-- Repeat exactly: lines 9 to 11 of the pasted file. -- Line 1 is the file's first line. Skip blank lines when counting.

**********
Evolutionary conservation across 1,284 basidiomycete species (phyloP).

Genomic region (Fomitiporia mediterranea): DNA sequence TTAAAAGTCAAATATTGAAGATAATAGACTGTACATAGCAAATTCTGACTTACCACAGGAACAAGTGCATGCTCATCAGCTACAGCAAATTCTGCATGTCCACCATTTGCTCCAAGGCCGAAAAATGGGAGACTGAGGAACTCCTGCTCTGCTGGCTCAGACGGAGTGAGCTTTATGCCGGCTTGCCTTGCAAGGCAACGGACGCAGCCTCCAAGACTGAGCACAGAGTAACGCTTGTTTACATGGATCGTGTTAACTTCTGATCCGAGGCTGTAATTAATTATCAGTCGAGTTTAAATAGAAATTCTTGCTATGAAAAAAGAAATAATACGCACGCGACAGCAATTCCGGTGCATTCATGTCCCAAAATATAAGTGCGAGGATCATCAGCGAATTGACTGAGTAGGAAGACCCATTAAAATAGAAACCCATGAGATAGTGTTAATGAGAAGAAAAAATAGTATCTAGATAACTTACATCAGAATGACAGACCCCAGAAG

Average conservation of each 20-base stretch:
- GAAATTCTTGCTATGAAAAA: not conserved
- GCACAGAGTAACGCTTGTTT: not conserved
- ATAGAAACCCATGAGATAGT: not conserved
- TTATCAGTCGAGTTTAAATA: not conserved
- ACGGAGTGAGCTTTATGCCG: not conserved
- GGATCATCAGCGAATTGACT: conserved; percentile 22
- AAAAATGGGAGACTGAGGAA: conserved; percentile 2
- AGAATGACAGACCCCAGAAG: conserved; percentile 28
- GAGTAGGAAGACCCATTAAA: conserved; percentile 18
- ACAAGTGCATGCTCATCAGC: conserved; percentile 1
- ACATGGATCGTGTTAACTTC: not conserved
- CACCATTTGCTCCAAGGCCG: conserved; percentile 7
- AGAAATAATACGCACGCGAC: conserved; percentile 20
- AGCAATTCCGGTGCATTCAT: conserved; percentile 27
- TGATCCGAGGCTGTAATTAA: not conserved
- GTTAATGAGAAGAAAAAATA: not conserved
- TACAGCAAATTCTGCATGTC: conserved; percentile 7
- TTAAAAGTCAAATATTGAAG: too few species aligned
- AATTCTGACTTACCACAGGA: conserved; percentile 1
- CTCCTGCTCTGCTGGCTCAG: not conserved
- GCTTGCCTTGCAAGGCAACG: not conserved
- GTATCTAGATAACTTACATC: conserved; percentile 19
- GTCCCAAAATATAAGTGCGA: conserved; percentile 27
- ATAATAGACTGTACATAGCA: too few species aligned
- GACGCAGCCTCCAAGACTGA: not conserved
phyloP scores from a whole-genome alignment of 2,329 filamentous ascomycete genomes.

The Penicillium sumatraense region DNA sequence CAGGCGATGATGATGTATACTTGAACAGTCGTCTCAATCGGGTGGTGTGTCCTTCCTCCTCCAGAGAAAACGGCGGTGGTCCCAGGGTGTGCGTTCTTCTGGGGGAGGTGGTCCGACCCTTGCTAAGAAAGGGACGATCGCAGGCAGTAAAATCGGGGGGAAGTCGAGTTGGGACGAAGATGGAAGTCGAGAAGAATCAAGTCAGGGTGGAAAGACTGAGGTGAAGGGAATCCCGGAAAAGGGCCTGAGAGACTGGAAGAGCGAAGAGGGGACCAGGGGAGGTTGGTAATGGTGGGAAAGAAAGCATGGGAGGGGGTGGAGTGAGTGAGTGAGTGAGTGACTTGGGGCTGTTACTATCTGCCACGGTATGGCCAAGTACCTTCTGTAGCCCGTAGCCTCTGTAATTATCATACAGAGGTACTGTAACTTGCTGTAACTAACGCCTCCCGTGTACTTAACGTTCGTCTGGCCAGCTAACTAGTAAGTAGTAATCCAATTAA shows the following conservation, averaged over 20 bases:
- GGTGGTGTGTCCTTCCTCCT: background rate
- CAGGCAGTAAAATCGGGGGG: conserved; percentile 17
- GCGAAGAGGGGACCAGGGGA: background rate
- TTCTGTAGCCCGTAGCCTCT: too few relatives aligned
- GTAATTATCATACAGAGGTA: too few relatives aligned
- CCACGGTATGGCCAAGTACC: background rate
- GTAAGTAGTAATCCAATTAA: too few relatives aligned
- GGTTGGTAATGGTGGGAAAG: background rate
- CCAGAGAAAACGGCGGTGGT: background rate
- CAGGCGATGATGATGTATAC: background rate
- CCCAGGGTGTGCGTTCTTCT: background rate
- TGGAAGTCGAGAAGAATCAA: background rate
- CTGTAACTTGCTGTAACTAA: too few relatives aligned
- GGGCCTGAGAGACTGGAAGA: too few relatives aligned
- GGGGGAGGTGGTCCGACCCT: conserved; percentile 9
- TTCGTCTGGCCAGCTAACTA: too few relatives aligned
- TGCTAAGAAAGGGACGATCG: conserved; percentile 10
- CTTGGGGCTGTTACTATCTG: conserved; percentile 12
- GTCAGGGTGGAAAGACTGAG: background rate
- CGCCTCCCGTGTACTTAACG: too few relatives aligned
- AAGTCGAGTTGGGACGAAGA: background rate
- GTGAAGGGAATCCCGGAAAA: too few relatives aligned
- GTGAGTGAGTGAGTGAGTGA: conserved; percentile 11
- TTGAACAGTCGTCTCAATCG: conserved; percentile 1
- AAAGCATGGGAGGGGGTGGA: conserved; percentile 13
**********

- GGATCATCAGCGAATTGACT: conserved; percentile 22
- AAAAATGGGAGACTGAGGAA: conserved; percentile 2
- AGAATGACAGACCCCAGAAG: conserved; percentile 28